We Dare To Hope (Part 2 of 2)

We Dare to Hope

(Part 2 of 2)

In part one of this reflection, I wrote that we much believe our collective Christian narrative, and then we need to tell our story.  Here let me say a few things about what sharing our Christian hope might look like.

Take Opportunities

First, we take the opportunities that present themselves to us in our personal lives.  The late Cardinal Francis Xavier Nguyen Van Thaun, who spent 13 years imprisoned in North Vietnam, nine of them in solitary confinement, wrote in the Road of Hope

You have to make sacrifices when you live in the midst of people who differ from you politically, socially, and ideologically.  But look at the example of Jesus.  He who is God chose to live among humanity in thirty-three years of continual sacrifice.

If you were being tortured, you could adopt one of two attitudes: “This person is destroying me,” or “By this person I am becoming a sacrifice.”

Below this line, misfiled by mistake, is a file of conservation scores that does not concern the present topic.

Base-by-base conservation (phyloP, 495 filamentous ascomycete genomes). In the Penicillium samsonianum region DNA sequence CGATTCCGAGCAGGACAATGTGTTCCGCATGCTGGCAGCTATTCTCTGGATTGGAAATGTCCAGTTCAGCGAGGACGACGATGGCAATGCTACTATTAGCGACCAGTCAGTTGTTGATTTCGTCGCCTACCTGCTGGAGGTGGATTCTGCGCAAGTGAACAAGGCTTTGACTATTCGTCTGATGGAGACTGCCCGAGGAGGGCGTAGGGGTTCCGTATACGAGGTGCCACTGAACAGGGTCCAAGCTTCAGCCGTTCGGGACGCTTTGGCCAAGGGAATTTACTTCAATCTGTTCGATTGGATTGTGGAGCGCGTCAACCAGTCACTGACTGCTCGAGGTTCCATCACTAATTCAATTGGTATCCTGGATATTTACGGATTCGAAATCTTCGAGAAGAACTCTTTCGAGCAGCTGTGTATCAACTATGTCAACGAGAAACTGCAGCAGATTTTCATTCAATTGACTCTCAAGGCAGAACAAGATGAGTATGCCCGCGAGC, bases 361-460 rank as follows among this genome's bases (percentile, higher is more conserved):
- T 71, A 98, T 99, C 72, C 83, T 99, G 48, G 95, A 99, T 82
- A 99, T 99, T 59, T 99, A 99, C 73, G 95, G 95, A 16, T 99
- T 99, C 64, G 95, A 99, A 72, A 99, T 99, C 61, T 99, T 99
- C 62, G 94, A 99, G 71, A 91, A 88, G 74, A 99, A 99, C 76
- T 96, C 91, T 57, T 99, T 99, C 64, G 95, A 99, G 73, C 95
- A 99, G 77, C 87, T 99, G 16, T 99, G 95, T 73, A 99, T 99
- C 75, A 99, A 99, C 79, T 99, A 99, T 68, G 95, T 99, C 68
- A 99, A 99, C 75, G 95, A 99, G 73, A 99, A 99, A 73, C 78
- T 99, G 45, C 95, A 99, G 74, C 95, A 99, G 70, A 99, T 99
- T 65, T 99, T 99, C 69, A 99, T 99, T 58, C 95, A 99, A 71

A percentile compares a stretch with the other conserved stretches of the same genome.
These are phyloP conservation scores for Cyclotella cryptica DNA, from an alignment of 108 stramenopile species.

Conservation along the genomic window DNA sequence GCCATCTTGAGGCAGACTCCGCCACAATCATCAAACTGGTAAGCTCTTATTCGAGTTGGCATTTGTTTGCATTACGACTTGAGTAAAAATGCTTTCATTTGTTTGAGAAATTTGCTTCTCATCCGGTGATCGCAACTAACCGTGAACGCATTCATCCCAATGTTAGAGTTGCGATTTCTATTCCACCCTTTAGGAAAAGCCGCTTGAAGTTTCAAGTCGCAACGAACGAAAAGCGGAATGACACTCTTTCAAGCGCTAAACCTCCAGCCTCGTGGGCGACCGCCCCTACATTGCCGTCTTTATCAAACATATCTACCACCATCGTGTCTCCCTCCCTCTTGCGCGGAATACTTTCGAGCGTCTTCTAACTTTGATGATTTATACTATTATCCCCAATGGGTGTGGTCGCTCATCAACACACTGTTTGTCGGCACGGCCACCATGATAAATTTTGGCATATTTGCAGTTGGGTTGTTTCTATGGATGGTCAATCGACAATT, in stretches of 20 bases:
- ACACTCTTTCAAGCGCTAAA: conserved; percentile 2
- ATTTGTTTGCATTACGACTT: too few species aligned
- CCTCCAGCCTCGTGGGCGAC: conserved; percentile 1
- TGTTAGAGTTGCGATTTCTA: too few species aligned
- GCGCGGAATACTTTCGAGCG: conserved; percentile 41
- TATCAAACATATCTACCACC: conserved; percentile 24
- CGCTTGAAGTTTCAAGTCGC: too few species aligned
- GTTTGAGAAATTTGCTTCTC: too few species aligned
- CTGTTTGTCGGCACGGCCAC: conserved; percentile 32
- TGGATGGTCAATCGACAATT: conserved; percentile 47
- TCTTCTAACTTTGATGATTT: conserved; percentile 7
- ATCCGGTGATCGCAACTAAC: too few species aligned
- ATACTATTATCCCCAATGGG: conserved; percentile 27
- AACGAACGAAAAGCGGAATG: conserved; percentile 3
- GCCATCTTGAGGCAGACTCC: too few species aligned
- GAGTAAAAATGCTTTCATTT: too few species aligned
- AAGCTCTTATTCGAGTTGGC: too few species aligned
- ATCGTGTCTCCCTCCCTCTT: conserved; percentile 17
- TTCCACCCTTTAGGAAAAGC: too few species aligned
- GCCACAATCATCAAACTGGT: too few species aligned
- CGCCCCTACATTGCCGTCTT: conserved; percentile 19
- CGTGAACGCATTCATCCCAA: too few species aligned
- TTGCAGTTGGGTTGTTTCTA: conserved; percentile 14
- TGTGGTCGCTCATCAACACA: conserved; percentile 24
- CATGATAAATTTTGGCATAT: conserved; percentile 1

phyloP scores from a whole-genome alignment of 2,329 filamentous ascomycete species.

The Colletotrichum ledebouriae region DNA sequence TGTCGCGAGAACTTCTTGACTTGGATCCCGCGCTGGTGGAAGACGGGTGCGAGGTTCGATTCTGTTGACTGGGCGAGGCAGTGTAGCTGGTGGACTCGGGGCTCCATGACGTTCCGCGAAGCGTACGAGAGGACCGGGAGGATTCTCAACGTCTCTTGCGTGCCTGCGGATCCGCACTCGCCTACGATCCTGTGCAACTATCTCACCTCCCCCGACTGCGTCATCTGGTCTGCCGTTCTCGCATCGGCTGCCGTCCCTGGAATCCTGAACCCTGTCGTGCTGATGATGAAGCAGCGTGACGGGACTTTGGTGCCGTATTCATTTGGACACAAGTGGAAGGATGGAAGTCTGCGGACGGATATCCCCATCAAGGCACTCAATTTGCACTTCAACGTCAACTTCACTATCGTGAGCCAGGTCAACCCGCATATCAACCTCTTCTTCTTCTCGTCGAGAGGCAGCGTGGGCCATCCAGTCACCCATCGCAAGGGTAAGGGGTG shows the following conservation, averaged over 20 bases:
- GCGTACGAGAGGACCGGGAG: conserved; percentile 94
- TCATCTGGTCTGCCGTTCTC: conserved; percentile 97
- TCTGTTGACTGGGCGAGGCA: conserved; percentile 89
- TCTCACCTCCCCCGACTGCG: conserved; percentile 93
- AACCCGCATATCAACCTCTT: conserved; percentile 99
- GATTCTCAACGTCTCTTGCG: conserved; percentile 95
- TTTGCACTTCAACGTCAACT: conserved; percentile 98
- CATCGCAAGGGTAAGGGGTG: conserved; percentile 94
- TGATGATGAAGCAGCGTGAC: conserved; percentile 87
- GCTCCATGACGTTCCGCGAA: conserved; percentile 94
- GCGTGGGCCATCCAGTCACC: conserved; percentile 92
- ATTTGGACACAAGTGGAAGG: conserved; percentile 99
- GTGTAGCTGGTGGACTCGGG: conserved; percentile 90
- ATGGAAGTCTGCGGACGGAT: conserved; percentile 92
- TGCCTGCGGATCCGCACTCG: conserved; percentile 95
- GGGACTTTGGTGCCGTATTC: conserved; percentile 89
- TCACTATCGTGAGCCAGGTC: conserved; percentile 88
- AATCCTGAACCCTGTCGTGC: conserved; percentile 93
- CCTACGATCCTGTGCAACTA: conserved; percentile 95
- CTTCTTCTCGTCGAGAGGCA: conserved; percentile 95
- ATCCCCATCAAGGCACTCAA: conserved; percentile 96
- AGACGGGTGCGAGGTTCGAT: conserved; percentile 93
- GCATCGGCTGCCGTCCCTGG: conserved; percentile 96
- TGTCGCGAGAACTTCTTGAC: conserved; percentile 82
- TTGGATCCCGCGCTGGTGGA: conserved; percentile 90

While everyone else would say, “This person is a cause of misfortune,” you could say, “This person is the instrument by which I am being transformed.”

He went on to give some quite ordinary examples of what he meant by those words:

Perhaps you think you have nothing to sacrifice, but do you reject the opportunities that present themselves?  For example, be happy and jovial when someone who ridicules you or tries to make you angry; be silent in the face of false and unjust accusations; show love to a friend who betrays you; do not utter an angry word in retaliation.  Every single moment is full of opportunities for sacrifice.

As his comments suggest, our opportunities to convey hope don’t have to involve grand gestures.  We always want the one big thing that will fix everything.  Remember, though, that Jesus did not snap his fingers and eradicate blindness or deafness.   He could have; he was God, after all.  Instead, he allowed a blind man to see.  A deaf man to hear.  Jesus didn’t solve the problems of all the wedding parties that ran out of wine.  He changed water into wine at one wedding party.  One may wonder whether these individual acts made a difference in the grand scheme of things.  But these small signs conveyed hope.